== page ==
His doctoral research centered on developing and implementing integrated management practices to reduce giant smutgrass populations in bahiagrass pastures. For his master's degree, he researched herbicide selectivity in sugarcane. Based in Merced, Carvalho de Souza Dias can be reached at (209) 385-7403 and firstname.lastname@example.org.
UCCE feedlot management specialist to work at UC ANR's Desert Research and Extension Center
Carvalho grew up on his family's cattle and crop farm in the state of Goias in Brazil. In 2012, while an undergraduate, he came to the United States to work as an intern in the beef cattle reproduction and nutrition labs at The Ohio State University.
After earning a bachelor's degree in animal science at Federal University of Mato Grosso do Sul in Brazil, he completed a master's degree at University of Illinois, Urbana-Champaign. He recently earned his doctoral degree at Pennsylvania State University, where he conducted research projects to enhance the efficiency of Holstein steers in the feedlot.
“My plan as an extensionist and researcher at the Desert Research and Extension Center is to first understand what the needs are from our feedlot operations in Imperial County,” Carvalho told Stacey Amparano, Farm Smart manager, who wrote a Q&A with him. “After that, I plan to implement and conduct actions (research projects and on-farm training) to help our beef producers and farmworkers. I really hope that I can bring value to our stakeholders by providing information on nutrition and management, as well as helping to train and improve the lives of the workers in feed yards of our state.”
Read the full text of Carvalho's Q&A with Stacey Amparano at https://ucanr.edu/blogs/blogcore/postdetail.cfm?postnum=43442. Carvalho can be reached at email@example.com and (217) 418-0202. Follow Carvalho on Twitter at @pedrocattle.
New youth, families and communities academic coordinator named for Central Coast counties
The new position was created in a reorganization, and allowed the office to maintain existing multi-disciplinary programs, including Master Food Preservers, Master Gardeners, 4-H and CalFresh Healthy Living, UC.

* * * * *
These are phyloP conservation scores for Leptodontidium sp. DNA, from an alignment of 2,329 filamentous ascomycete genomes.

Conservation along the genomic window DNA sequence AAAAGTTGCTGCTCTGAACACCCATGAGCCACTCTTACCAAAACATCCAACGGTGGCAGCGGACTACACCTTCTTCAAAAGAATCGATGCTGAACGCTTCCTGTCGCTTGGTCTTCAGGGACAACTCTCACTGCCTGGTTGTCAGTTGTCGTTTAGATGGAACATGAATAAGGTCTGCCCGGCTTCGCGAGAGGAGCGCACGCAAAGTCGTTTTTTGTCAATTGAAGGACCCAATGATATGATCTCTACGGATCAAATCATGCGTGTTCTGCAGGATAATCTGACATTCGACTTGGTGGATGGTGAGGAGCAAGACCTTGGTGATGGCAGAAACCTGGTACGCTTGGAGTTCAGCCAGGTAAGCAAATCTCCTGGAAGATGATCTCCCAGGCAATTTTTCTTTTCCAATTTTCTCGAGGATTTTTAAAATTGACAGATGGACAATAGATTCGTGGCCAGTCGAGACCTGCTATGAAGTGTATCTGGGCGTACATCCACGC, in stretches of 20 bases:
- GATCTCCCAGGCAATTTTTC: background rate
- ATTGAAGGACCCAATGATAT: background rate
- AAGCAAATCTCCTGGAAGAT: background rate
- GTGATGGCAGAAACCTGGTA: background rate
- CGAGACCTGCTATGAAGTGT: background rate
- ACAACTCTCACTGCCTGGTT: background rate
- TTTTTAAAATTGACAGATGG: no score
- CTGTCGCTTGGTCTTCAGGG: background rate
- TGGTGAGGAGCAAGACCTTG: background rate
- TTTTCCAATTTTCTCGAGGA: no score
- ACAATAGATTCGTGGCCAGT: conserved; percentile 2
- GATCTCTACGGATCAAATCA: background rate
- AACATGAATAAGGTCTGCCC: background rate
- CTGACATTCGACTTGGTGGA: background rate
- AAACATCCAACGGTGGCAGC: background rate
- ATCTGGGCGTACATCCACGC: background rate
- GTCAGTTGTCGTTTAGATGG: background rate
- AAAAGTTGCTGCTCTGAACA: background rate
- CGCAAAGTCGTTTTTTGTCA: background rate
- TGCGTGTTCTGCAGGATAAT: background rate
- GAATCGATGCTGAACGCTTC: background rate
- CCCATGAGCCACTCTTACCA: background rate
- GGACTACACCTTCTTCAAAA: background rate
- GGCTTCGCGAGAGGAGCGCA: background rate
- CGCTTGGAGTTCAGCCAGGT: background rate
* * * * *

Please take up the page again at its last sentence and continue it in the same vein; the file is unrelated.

“I am excited to step into this new role,” Klisch said. “I know that my six years of experience managing the CalFresh Healthy Living, UC program will help inform my academic work in community health and that experience has definitely helped prepare me for taking on a leadership role in the other Youth, Families and Communities program areas.”
As community education supervisor, Klisch led the expansion of 4-H programming across San Luis Obispo and Santa Barbara counties through the UC Garden Nutrition Extender program and the 4-H Student Nutrition Advisory Council youth engagement program. Prior to joining UC ANR, Klisch worked as a private consultant with the Center for Family Strengthening.
“I am looking forward to having the time and the mandate to publish the results and accumulated data of our work in food security, positive youth development and healthy communities,” she said.
Klisch earned a master's degree in community health education at San Jose State University and a bachelor's degree in anthropology and communication from UC San Diego. She holds credentials as a master community health education specialist and community health education specialist. Klisch is headquartered in San Luis Obispo and can be reached at (805) 781-5951 and firstname.lastname@example.org.
Gerardo Spinelli is the new production horticulture advisor in San Diego County
“Since I saw the job description for this position, I thought, ‘Wow, what a cool job!'” Spinelli said. “The agricultural setting of San Diego County is quite unique and so is this position. I'll be working with thousands of crops, ornamentals, flowers, succulents, palms. And if it wasn't enough, I also get to work with urban agriculture and a new and dynamic vegetable production industry in hydroponics. Can you dig it?”
Prior to joining UCCE San Diego, Spinelli worked for the Santa Cruz Resource Conservation District since 2015, focusing on irrigation and nitrogen management for strawberry and lettuce. He collaborated with UCCE advisor Michael Cahn to promote the adoption of CropManage, an online decision-support tool that helps farmers optimize irrigation and nitrogen application.